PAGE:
The Teachings of Bhagavadgita :
Subjectively, we are individuals looking at the world. We – not merely humans, everything that is capable of visualising the world as an external something – is a subject, even if it be subhuman or even superhuman. As this cosmical outward world is constituted in this manner described, the individual also is constituted in some way. The physical body of organic as well as inorganic beings is made up of the same five elements - earth, water, fire, air, and ether. But inside the body there are other things, deeper layers, internal and more pervasive, more ethereal – like electric energy you may say – than the physical body outside. We have the pranas inside. A prana is a vibratory motion of an energy which sustains us, and due to which we feel strength in our system. Internal to the pranas is the mind, which thinks. The senses – hearing, seeing, etc. – are intermediary operations between the prana and the mind. They are connecting links between the prana and the mind; they can be associated with the prana or associated with the mind as you like, or perhaps both. But internal to the mind is understanding or the intellect, the reason which does not merely think in an indeterminate manner but determinately decides, judges, understands, and comes to a conclusion; that is reason – intellect. These layers mentioned are called, in Sanskrit, the koshas. Kosha means a cover, an investiture, an encasement. The physical body is called annamaya kosha because it is actually made up of the stuff of food that is taken inside. The pranas are called the pranamaya kosha. Internally we have got the manomaya kosha or the mind, then the vijnanamaya kosha or the intellect. Then there is a fifth one which is a causal condition, you call sometimes the unconscious level in psychology. It is something more than what you call the unconscious in ordinary psychology – it is the repository of all the conditions necessary for further reincarnations, into which you descend in deep sleep. Beyond that is the Atman, the pure spirit which is illuminating everything, whose reflection it is that is enabling the intellect to understand. So this is the subjective side, we may say – the subjective world.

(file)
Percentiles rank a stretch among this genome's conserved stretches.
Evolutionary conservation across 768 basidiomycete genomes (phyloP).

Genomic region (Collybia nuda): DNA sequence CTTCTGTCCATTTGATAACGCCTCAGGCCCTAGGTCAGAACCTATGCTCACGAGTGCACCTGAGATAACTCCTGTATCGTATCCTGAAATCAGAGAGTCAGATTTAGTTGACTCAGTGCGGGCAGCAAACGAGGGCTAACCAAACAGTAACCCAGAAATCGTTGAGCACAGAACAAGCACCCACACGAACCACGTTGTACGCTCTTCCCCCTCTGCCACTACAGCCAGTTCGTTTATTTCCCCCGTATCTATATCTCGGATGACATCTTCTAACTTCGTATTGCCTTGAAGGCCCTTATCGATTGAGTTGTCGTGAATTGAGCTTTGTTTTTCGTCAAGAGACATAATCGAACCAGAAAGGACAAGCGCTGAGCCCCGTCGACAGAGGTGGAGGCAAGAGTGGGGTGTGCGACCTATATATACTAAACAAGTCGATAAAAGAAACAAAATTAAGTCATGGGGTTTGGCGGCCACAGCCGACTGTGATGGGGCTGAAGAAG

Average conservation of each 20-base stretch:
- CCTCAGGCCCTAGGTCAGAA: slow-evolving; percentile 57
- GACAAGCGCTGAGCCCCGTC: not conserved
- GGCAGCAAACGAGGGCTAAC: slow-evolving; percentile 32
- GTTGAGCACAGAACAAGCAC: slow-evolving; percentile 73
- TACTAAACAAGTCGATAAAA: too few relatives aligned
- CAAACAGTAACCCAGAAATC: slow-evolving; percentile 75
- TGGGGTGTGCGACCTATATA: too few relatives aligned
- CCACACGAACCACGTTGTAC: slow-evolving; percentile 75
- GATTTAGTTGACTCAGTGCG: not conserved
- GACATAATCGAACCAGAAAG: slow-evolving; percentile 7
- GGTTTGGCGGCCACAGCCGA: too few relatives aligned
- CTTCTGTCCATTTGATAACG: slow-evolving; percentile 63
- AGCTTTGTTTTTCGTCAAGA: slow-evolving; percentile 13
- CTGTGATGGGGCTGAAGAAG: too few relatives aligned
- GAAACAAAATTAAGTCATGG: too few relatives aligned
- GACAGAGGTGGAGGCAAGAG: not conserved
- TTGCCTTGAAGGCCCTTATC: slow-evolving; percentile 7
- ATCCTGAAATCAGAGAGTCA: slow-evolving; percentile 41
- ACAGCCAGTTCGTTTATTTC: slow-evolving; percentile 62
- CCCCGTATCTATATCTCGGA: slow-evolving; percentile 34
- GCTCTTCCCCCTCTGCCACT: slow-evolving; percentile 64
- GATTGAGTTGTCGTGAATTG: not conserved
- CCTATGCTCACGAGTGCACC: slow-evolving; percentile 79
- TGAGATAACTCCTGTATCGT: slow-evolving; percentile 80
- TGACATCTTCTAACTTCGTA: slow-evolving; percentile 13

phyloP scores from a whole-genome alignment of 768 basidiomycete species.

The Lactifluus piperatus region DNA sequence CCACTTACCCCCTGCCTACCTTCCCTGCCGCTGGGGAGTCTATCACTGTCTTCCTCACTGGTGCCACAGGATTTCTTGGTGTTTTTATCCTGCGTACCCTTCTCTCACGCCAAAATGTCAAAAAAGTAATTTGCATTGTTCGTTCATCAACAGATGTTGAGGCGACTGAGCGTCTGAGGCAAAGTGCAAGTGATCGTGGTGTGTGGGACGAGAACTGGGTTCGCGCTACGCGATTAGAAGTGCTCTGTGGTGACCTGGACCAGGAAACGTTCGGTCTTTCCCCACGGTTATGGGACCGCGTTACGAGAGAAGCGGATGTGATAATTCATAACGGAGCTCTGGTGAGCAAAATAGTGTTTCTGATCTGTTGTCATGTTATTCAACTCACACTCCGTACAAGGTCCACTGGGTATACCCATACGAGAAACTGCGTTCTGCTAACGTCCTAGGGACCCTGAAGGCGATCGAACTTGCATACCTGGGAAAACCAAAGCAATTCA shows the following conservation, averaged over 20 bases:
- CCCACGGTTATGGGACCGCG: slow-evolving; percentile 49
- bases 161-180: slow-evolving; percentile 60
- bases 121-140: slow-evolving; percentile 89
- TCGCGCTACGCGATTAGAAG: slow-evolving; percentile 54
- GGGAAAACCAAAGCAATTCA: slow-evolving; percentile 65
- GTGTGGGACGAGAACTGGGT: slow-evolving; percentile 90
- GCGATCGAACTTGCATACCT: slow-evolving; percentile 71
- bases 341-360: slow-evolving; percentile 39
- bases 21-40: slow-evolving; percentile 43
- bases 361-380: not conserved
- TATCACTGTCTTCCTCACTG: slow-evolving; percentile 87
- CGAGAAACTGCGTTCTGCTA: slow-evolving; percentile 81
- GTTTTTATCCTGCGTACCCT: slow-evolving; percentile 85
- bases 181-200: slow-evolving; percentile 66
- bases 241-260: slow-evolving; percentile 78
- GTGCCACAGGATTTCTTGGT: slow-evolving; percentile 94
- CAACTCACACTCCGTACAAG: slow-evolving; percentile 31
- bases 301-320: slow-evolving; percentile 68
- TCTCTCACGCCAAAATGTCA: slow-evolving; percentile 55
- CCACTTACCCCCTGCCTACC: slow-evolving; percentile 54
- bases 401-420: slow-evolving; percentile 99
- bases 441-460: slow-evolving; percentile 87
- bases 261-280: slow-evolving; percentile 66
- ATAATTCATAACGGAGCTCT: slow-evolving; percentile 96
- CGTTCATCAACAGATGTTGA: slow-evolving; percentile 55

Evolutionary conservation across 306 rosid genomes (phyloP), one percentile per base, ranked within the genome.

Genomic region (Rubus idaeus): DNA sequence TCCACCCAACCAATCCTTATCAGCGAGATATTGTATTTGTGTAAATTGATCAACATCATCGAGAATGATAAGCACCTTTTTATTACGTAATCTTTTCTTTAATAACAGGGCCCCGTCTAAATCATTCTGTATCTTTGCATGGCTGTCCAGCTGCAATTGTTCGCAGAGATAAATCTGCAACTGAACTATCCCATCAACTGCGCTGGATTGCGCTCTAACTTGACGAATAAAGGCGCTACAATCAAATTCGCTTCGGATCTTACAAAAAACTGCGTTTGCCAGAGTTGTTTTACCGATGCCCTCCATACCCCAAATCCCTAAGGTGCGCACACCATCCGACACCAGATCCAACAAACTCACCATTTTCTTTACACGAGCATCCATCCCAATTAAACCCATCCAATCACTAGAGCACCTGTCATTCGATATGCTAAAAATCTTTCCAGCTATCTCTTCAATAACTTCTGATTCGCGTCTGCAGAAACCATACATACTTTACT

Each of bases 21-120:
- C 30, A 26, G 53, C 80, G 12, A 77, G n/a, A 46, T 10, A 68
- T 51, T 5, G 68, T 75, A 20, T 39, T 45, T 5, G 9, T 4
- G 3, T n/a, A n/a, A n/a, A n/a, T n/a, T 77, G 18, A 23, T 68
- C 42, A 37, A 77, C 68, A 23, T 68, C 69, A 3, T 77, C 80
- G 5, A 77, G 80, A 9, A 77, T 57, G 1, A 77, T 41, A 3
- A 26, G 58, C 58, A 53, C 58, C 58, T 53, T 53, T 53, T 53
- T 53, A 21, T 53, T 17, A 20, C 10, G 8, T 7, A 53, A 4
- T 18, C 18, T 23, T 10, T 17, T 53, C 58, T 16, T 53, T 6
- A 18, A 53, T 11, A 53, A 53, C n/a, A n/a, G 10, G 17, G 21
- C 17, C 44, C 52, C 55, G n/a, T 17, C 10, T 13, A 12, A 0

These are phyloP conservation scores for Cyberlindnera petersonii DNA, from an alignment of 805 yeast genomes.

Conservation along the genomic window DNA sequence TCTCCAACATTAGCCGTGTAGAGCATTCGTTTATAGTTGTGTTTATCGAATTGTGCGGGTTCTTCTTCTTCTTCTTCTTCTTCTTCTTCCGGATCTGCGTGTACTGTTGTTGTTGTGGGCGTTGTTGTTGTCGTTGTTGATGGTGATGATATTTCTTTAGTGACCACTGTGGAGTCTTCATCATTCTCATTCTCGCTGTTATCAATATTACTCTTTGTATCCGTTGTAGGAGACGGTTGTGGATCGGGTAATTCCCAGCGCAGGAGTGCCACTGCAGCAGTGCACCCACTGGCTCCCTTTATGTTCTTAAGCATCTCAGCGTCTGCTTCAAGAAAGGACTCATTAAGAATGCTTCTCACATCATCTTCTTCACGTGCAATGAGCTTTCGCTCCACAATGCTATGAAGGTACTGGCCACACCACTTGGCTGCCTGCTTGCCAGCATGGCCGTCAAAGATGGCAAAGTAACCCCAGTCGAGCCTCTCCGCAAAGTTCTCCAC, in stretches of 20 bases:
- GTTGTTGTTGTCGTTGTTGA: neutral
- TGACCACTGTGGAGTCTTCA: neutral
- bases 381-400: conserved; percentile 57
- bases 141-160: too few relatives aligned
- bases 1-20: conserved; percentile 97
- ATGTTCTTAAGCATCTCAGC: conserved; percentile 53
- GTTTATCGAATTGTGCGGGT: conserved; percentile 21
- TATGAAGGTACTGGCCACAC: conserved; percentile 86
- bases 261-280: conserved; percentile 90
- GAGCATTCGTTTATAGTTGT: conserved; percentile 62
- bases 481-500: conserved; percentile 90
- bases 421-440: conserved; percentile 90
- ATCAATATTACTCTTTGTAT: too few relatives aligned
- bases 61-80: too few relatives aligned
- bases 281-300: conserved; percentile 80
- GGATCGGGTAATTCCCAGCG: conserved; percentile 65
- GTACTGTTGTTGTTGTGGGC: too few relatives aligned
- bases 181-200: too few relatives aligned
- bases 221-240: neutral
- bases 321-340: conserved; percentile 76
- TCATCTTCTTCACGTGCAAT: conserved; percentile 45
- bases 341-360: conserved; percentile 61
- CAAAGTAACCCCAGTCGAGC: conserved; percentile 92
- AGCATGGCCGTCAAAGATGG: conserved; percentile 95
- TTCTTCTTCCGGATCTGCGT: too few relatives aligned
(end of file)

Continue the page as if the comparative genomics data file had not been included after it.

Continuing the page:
The operation of this subjective world through the instrument of the mind, the intellect, and the senses, in contact with the objective world described, is what we call human experience as far as we are concerned. All of our experiences, desirable or undesirable, are the outcome of a peculiar coming in contact of the subjective world with the objective world. The reason behind this contact, and the nature of this contact was not clear to the mind of Arjuna, and is not clear to the mind of any one of us. This knowledge is called samkhya – right understanding.
Next : 2. Samkhya – Right Understanding :
To be continued ..